Jul 14, 2021 - Energy & Environment

Biden administration seeks to reshape major climate report

Illustration of a tiny man painting a giant binder.

Illustration: Aïda Amer/Axios

The Biden administration has appointed a new head of the National Climate Assessment (NCA), a pivotal, congressionally mandated report on how human-caused global warming is affecting the U.S.

Driving the news: The next NCA will be overseen by Allison Crimmins, an environmental scientist who has spent a decade at the EPA and has expertise in scientific communication.

  • Her appointment on Tuesday comes after the administration reassigned the previous head of the NCA process, Betsy Weatherhead, to the U.S. Geological Survey.
  • Weatherhead, who has research experience in mainstream climate science, had been appointed by the Trump administration.

Why it matters: The NCA is the most comprehensive and authoritative federal climate report that goes through the U.S. region by region, with specific projections for economic sectors and ecosystems.

The intrigue: In an effort to make the report more accessible and actionable, the administration plans to make changes in how the Fifth edition of the NCA will be presented to the public, Crimmins told Axios in an interview.

  • Such changes may include the development of visual or interactive features to show how climate change could affect local communities.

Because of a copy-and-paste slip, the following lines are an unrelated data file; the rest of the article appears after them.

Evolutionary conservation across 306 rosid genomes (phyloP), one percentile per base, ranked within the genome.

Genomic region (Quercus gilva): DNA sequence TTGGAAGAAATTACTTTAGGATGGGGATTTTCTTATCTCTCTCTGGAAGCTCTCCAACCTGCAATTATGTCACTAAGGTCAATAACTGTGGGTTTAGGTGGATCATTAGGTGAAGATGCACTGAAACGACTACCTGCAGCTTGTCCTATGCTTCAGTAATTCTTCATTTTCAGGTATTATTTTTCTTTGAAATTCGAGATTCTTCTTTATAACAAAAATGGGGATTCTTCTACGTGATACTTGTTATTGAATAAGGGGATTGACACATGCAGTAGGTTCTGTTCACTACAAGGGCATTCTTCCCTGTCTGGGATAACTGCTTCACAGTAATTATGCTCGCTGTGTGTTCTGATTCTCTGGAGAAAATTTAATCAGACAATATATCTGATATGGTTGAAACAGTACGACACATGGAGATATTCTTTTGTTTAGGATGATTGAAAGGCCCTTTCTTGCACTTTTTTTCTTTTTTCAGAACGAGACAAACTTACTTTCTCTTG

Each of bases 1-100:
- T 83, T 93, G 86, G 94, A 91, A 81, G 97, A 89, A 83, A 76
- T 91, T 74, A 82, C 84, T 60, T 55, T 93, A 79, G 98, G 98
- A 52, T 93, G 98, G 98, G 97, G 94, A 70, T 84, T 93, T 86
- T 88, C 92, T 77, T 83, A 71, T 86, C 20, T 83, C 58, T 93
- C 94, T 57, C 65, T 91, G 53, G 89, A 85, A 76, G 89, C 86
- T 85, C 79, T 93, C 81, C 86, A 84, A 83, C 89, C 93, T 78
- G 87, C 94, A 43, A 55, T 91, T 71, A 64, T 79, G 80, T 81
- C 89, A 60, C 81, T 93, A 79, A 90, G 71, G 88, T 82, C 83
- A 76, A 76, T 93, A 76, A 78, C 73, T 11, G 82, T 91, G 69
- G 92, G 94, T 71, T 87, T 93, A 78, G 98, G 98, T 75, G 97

What they're saying: "We're all facing increasing threats to our communities and livelihoods, as a result of the climate crisis," Crimmins said.

  • "We're really focused on how to make this usable and useful to more people. We don't want this to be a report that's just for scientists to read, we want it to be a report that people feel belongs to them."
  • She said they are exploring a tagging structure that will make it easier for people to follow threads of information throughout the massive document, and a greater focus on economics and social science as well.

Of note: Part of Crimmins' job will be to stabilize the NCA process and ensure it's on track to be released close to the original timeline, which has now slipped to the fall of 2023.

How it works: The NCA is prepared by experts at the 13 federal agencies which conduct climate research, as well as outside scientists, all aimed at helping policy makers and the public to understand their changing climate and prepare for its consequences.

  • The previous assessment, released in 2018, concluded that the climate is “changing is faster than at any point in the history of modern civilization,” and pinned the blame for those changes on human activities.
  • It warned that, if unaddressed, the associated impacts could cost the U.S. 10% of its gross domestic product.
  • Then-President Trump disavowed its findings in 2018.

Catch up fast: The fifth NCA got off to a turbulent start when, in the waning days of the Trump administration, there was an effort to interfere with its contents by installing critics of established climate science findings to help oversee it.

  • Shortly before President Biden's inauguration, both were removed from those positions for publishing unauthorized pamphlets with the presidential seal, containing false and misleading climate science information.
  • Crimmins' appointment completes the leadership team for the report — which is ultimately overseen by a committee of senior interagency officials, and will be extensively peer reviewed before it is released.
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